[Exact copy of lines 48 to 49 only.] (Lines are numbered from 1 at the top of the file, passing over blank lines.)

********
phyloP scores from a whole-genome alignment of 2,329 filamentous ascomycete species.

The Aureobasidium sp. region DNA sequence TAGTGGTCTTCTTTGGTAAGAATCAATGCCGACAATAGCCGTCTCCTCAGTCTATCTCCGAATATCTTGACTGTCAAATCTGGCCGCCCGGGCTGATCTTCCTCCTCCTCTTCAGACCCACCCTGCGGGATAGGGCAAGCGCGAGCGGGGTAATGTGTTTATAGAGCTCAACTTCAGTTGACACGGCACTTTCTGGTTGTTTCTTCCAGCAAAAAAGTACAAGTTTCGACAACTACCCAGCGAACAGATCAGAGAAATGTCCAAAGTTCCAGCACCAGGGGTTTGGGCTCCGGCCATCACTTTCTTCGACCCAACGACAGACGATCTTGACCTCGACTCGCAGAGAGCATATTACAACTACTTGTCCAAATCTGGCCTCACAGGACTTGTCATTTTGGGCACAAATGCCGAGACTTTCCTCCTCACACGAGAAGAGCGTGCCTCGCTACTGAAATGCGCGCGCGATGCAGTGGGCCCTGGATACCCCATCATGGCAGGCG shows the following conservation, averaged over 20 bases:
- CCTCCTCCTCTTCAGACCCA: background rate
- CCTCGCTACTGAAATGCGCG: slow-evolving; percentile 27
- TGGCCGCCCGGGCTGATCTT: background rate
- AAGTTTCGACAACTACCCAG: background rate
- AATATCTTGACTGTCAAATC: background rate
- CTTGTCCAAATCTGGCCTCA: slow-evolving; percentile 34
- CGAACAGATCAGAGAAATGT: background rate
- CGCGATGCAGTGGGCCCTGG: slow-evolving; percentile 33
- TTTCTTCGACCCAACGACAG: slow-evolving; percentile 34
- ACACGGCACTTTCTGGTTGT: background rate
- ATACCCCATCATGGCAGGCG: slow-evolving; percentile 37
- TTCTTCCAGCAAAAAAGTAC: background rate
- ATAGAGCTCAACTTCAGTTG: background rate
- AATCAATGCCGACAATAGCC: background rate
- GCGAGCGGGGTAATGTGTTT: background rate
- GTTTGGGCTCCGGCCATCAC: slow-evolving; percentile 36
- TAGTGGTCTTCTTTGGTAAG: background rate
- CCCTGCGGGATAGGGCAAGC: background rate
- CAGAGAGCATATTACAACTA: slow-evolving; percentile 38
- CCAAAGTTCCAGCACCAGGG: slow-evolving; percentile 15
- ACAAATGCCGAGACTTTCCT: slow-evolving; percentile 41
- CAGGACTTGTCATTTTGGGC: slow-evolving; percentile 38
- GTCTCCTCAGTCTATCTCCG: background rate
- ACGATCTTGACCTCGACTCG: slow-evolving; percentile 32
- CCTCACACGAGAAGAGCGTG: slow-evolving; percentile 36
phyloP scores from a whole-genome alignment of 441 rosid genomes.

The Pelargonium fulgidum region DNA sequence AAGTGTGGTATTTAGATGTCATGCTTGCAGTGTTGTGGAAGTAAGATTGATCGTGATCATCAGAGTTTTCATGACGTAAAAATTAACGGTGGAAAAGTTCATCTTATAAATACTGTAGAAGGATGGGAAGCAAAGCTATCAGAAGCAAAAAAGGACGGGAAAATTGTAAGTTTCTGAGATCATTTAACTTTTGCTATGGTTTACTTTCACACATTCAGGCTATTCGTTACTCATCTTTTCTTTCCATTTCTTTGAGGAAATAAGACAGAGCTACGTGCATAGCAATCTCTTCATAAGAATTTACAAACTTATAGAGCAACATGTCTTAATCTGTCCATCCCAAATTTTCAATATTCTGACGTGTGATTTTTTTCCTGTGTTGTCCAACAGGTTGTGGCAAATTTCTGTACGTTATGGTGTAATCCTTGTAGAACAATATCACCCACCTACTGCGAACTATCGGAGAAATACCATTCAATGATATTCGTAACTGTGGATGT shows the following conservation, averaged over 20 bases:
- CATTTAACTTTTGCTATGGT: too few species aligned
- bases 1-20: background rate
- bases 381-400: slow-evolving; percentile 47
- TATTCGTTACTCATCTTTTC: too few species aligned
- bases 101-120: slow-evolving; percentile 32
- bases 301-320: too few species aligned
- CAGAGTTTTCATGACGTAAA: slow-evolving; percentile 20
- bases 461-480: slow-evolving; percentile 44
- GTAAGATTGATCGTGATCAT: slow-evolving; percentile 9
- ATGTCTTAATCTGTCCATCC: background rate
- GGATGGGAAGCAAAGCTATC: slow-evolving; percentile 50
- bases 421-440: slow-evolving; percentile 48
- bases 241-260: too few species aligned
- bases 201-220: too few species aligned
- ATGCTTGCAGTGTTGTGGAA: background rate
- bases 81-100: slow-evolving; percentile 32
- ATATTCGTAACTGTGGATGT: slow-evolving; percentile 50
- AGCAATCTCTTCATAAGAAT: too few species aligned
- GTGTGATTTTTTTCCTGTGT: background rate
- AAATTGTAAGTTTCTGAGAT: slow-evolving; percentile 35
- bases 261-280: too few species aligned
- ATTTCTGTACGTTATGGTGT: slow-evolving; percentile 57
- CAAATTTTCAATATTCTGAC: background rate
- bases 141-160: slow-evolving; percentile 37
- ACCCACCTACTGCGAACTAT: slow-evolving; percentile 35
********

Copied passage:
- GTGTGATTTTTTTCCTGTGT: background rate
- AAATTGTAAGTTTCTGAGAT: slow-evolving; percentile 35